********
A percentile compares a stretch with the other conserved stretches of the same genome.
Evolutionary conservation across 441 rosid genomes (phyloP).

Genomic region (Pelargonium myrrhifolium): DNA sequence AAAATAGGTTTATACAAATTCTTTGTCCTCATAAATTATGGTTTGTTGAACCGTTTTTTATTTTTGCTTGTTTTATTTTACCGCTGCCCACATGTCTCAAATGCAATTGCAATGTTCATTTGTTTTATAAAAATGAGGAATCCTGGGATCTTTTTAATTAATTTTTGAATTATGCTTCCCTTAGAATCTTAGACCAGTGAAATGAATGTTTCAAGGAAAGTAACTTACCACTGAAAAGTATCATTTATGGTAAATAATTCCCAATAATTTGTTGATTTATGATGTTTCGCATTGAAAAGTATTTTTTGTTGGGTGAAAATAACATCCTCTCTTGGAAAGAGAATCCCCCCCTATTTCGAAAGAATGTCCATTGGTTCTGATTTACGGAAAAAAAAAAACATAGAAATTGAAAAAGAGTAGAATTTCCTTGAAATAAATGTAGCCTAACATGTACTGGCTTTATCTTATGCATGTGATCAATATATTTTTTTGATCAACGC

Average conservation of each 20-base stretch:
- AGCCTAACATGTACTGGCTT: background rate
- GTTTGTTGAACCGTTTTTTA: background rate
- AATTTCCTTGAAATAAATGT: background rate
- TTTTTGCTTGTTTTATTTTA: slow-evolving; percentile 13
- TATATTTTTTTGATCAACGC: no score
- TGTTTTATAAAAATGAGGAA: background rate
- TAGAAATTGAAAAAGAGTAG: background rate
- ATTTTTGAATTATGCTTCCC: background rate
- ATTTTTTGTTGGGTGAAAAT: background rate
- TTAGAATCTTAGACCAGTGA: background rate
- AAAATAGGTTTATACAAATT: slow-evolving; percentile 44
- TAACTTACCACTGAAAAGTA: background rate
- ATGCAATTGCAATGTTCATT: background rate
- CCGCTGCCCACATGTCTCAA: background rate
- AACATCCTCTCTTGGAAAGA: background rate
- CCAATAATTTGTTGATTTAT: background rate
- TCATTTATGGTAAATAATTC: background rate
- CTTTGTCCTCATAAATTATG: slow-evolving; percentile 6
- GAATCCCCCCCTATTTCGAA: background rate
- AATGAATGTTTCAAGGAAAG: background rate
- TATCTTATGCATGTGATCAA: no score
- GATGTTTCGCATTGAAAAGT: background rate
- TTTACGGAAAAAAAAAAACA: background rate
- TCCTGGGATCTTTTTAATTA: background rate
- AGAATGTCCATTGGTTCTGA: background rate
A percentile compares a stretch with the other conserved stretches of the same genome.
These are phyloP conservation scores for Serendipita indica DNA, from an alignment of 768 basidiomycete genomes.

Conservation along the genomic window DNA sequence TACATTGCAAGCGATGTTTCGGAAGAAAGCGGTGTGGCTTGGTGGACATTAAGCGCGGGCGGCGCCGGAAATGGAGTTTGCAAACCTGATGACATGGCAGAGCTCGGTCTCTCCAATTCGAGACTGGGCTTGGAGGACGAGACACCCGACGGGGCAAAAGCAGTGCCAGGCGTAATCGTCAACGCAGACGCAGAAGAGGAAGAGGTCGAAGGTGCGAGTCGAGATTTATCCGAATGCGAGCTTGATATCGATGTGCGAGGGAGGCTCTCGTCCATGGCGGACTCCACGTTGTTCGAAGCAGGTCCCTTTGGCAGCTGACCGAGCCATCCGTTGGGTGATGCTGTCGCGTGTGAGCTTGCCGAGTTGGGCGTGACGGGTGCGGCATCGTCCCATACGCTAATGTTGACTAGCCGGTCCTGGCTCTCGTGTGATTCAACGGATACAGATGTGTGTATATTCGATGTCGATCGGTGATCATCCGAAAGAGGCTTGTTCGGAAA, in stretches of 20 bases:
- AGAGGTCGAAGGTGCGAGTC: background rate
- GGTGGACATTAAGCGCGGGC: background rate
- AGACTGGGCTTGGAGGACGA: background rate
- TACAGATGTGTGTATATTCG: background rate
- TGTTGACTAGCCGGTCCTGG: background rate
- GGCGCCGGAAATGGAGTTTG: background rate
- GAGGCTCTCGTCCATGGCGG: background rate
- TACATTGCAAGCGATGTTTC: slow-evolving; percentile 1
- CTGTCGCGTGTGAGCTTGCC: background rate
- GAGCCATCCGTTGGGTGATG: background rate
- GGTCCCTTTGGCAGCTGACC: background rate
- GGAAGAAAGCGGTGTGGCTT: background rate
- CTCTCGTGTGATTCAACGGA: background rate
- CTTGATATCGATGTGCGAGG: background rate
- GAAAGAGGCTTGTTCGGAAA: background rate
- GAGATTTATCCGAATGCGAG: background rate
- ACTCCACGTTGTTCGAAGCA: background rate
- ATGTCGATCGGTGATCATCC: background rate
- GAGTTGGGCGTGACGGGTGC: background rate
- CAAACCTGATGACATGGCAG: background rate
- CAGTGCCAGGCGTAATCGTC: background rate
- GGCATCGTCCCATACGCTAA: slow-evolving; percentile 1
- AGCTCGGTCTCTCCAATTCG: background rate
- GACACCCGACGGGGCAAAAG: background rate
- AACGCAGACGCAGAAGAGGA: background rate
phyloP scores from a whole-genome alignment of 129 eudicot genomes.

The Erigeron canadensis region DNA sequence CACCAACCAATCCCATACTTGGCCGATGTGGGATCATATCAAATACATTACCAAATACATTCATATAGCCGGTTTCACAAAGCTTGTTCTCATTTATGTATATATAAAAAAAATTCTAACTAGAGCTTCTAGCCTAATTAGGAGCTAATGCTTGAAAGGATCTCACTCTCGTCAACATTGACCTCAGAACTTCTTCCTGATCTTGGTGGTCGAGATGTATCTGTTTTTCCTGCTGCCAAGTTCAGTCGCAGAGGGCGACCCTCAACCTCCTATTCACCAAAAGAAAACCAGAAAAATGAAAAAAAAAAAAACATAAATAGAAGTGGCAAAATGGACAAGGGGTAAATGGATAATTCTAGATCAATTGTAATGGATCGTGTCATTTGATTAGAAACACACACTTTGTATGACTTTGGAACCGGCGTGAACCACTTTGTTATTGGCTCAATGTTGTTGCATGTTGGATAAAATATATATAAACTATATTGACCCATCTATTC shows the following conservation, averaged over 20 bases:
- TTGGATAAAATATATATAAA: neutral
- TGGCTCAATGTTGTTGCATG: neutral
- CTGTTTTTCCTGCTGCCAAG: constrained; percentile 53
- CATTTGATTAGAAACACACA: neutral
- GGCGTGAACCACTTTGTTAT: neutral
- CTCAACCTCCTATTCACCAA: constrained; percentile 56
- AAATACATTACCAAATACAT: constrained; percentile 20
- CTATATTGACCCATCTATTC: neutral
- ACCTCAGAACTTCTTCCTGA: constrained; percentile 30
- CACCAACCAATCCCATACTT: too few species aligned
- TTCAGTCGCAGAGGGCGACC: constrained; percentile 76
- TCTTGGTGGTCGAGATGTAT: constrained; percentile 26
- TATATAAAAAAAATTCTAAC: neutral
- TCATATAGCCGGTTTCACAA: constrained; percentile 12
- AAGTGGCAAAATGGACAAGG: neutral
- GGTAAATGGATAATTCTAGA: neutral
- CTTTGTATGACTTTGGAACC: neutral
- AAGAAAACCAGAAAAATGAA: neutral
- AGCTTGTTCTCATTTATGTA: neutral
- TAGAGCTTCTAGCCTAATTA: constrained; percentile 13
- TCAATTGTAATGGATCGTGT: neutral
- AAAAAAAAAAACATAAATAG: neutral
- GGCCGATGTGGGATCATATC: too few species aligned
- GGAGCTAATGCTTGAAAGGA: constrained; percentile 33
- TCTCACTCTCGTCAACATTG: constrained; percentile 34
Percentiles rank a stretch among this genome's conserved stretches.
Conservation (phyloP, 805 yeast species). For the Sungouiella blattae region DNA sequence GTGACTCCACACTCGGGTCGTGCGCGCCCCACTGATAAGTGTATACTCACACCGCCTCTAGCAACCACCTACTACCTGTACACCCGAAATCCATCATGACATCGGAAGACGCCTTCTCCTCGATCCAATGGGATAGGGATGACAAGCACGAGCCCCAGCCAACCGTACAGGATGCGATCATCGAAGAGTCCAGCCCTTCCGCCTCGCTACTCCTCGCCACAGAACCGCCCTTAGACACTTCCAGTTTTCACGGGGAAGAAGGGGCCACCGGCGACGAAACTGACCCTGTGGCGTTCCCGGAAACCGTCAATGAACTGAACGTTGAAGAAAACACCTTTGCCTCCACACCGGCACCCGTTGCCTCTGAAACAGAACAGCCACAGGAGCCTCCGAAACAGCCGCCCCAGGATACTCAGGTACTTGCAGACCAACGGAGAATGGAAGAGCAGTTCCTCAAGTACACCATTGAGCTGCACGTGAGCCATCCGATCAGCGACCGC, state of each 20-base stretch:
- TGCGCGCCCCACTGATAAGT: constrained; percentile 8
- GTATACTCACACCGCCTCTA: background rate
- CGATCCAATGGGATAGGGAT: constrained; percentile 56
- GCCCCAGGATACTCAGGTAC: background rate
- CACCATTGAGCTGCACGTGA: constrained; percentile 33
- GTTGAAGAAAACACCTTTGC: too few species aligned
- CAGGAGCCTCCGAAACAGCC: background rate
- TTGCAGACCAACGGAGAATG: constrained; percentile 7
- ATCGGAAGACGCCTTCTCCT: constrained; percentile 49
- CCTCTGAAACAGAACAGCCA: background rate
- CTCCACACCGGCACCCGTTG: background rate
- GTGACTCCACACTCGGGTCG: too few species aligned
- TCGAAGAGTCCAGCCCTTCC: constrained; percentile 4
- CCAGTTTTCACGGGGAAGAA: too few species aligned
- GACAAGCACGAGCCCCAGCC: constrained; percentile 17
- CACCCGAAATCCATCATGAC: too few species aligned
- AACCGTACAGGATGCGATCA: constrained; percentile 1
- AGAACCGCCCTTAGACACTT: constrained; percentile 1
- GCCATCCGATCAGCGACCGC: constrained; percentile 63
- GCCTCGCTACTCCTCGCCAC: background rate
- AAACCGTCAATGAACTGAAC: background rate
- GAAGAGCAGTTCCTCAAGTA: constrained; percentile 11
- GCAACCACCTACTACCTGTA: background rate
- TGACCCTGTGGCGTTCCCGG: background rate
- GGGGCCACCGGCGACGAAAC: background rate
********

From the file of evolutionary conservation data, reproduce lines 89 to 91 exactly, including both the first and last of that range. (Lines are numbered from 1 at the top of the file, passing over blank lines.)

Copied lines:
- CGATCCAATGGGATAGGGAT: constrained; percentile 56
- GCCCCAGGATACTCAGGTAC: background rate
- CACCATTGAGCTGCACGTGA: constrained; percentile 33